Gregory Bonaparte Jr. loved his 5th-grade class at Tanner Duckrey Elementary School.
“Every time it was Friday, I wanted to go back to school,” said the 12-year-old. “That’s where my friends were.”
His disposition changed when he came back for 6th grade. Suddenly, Duckrey had hundreds of new students and practically doubled in size.
Pennsylvania Attorney General Kathleen Kane has filed criminal charges against two more former Philadelphia principals.
Barbara McCreery, 61, former principal of Communications Technology High School, and Arthur "Larry" Melton, 70, former principal of Bok Technical High School, were arrested Thursday as part of the state's ongoing investigation into adult cheating on standardized tests.
They were taken into custody and charged with crimes of "tampering with public records or information, forgery, and tampering with records or identification," according the attorney general's office.
The School Reform Commission approved the sales of six vacant properties Thursday night, most of them schools that were closed within the last two years.
It also ratified a contract with the Commonwealth Association of School Administrators, which represents principals and assistant principals, who will reduce their work year and see lower salaries.
The properties will be sold for a total of $37 million under the current agreements, but the District will net $25.8 million after closing costs and other costs are taken out, said Fran Burns, the District's operations manager.
After losing two dozen schools last year -- on top of six in 2012 -- the School District of Philadelphia won't be seeing any closings in 2014.
Superintendent William Hite announced Friday afternoon that the District would not be proposing any school closures this year.
There is no word yet on whether the School District plans to recommend additional school closings to the School Reform Commission in 2014.
"A final decision has not been made yet," said spokesperson Fernando Gallard on Friday.
Just-released 2013 enrollment numbers from the School District show that the overwhelming majority of students displaced from closed schools ended up in other District schools.
The new reports on District, charter, and alternative school enrollments reveal some significant movement of students between schools this year and include the first publicly released data about where the students who were displaced by 24 closings in June have ended up.
School District officials say that just over 1,500 students more than the number that they budgeted for are enrolled in charter schools this year, opening up a new $12 million to $15 million hole in its budget.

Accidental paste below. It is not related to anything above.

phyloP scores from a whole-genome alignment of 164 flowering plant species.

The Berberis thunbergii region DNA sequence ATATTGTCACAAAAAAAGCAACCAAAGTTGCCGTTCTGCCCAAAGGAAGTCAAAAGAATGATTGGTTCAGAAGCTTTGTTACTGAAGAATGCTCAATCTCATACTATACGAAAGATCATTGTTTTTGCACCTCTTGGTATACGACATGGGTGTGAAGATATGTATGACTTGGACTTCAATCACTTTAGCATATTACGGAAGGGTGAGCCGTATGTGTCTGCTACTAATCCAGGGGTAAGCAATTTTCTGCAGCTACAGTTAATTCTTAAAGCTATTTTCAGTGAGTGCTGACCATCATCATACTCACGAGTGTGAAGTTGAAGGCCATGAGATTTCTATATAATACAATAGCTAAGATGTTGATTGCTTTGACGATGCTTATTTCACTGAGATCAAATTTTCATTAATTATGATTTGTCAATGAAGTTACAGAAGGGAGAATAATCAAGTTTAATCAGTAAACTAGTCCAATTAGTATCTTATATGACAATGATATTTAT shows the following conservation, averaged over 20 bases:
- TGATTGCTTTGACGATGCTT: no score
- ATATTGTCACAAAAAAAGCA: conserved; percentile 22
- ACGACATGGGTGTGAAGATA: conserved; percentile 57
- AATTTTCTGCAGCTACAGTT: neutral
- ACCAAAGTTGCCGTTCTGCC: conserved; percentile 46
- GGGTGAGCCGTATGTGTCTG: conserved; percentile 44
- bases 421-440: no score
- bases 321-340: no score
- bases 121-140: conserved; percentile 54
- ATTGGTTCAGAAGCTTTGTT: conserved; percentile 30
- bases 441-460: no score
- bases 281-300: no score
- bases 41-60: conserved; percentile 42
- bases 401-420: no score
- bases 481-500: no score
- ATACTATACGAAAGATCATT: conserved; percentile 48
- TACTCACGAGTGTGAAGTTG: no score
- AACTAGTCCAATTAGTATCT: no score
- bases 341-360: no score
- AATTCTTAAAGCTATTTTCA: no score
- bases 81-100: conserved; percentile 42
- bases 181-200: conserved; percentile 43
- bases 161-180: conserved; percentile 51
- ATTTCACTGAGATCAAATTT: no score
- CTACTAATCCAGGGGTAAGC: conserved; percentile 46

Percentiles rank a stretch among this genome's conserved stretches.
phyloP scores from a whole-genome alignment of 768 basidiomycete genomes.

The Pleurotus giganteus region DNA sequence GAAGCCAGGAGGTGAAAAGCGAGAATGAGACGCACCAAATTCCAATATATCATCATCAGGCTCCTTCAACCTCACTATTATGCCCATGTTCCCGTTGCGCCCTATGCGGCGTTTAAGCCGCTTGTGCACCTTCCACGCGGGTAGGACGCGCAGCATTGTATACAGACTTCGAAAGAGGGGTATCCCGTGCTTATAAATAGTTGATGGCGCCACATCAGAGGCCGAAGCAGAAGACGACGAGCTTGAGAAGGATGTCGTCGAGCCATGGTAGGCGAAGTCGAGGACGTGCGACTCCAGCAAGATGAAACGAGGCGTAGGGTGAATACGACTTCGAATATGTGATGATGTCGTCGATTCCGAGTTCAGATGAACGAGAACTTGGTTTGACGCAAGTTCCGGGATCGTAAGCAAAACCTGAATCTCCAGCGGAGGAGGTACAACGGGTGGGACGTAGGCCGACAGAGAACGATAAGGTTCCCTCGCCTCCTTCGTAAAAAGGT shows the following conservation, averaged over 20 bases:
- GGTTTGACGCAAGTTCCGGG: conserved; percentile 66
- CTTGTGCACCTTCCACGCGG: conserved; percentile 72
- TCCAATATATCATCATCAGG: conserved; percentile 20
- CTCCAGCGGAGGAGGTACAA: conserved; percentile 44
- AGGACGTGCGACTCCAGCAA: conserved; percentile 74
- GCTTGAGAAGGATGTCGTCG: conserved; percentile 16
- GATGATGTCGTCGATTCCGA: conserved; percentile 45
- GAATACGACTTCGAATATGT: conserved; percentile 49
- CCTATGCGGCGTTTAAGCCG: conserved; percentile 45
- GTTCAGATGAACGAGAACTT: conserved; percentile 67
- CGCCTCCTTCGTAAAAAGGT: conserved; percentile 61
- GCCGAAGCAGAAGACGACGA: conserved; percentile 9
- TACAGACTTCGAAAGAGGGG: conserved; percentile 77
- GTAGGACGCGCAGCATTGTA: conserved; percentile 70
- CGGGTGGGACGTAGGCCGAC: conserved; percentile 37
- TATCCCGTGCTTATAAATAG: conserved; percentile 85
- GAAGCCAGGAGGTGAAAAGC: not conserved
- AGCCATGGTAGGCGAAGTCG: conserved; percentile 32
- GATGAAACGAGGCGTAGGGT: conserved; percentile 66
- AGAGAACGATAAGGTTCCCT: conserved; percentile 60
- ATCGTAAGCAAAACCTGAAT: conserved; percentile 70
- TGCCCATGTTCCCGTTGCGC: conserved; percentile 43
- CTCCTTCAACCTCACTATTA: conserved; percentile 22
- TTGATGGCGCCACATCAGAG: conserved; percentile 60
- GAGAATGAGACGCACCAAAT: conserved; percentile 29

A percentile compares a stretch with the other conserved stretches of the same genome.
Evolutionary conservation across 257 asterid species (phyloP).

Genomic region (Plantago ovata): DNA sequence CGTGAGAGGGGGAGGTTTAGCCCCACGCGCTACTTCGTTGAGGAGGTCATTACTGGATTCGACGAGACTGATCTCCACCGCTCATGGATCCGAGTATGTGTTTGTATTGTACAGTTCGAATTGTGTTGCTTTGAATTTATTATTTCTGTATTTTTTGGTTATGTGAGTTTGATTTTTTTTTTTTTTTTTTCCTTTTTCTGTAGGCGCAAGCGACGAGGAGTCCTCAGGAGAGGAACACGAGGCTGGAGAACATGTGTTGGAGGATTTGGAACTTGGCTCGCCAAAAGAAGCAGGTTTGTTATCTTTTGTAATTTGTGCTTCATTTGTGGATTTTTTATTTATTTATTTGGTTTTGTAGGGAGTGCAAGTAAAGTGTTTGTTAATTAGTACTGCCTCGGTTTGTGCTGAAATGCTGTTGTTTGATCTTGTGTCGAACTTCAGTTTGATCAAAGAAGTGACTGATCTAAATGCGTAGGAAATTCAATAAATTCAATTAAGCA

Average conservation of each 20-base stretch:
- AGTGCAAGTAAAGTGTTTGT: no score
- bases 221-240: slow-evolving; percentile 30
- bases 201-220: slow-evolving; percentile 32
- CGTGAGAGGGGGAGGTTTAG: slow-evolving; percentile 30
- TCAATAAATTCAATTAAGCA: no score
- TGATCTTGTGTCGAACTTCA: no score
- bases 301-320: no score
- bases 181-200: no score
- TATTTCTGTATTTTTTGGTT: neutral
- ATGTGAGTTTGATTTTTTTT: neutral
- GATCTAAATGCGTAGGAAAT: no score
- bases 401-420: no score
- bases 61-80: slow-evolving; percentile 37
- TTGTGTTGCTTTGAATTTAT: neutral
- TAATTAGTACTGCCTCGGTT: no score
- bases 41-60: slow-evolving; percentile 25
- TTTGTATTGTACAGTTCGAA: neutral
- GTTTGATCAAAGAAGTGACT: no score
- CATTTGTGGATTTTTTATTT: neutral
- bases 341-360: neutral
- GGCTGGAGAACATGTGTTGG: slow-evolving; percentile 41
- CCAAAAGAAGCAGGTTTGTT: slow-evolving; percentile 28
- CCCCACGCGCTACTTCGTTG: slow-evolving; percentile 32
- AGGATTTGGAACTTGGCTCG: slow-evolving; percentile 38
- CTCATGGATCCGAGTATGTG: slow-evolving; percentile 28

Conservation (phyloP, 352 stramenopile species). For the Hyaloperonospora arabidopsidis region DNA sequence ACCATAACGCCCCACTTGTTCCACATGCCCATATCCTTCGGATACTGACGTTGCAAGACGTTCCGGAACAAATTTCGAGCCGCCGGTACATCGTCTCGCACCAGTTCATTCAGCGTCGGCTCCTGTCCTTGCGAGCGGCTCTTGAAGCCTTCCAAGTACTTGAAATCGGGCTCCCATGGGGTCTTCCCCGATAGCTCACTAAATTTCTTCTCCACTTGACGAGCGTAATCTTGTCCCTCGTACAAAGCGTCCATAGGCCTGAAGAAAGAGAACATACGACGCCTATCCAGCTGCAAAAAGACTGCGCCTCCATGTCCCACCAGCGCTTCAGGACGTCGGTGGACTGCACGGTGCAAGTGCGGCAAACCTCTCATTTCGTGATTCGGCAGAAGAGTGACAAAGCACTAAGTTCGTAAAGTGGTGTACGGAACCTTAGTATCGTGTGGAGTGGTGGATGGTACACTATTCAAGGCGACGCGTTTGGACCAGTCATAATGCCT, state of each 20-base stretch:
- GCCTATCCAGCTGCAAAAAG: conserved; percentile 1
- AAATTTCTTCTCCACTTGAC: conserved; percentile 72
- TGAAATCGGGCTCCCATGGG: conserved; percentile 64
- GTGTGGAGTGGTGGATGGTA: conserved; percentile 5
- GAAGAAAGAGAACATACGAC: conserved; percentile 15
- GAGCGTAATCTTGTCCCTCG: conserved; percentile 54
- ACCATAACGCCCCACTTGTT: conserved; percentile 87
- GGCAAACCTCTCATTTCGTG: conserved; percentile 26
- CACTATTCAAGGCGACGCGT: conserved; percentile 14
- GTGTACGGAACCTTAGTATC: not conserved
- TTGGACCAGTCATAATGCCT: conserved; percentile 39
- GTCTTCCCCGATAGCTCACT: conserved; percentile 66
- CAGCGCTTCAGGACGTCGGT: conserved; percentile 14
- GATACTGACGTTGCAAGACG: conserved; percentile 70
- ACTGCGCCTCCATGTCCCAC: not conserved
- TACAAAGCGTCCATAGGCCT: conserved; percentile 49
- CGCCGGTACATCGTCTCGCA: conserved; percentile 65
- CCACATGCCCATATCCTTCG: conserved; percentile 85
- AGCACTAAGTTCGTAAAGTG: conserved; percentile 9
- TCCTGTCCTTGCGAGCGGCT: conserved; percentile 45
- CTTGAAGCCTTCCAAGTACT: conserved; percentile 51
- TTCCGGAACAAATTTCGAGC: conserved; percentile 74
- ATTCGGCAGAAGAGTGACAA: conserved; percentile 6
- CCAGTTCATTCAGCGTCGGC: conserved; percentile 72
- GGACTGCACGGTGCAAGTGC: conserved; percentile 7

Spokesman Fernando Gallard said that the District was not prepared to say yet what steps it may take to close the gap.
The charter law requires the District to pay charters for each Philadelphia student enrolled. The District itself does not get money for those students from the state or the city on a per capita basis.
"We are closely monitoring the District's monthly revenues and expenditures to determine possible savings in order to meet the new cost estimates for charter schools," Gallard said. The District had already allocated 29 percent of its $2.4 billion operating budget, or $708 million, in payments to charter schools.
Naseem Bey, a 10th grader at Kensington Creative and Performing Arts High School (KCAPA), talked of textbooks with 10 pages missing.
If you need a particular page, “you might have to find someone with that page,” Bey said.
Khyeanna Mallette, a junior at Philadelphia Military Academy, remembered leaving a physical education class with a headache and having to get an ice bag from the school’s secretary because there was no nurse on duty that day.
by Naveed Ahsan
Videographer Amy Yeboah premiered her films Goodbye to City Schools and (Re) Inscribing Meaning on Wednesday night at the Scribe Video Center. The screenings followed the opening of an exhibit of photos by Philadelphia School Closings Photo Collective, a project curated by photographers Katrina Ohstrom and Melissa Holman, which showcases images taken in the spring of 2013 by 10 photographers, including Notebook photographer Harvey Finkle.
Goodbye to City Schools focuses on four of the 24 Philadelphia District schools that closed in June. (Re) Inscribing Meaning is about the choices that African American families make regarding their children's education.
Videographer Amy Yeboah worked this summer with the Notebook to complete a 30-minute documentary about this year’s wave of school closings. It’s called Goodbye to City Schools.
The project took her inside four of the 24 schools that closed for good in June: Germantown High School, Bok Technical High School, Fairhill Elementary School, and University City High School. The project was made possible through a graduate fellowship position at the Notebook sponsored by the Samuel S. Fels Fund.
At 7 p.m. on Oct. 16, the documentary will be screened at an event hosted by the Notebook and the nonprofit Scribe Video Center, 4212 Chestnut St., as part of Scribe’s Storyville series.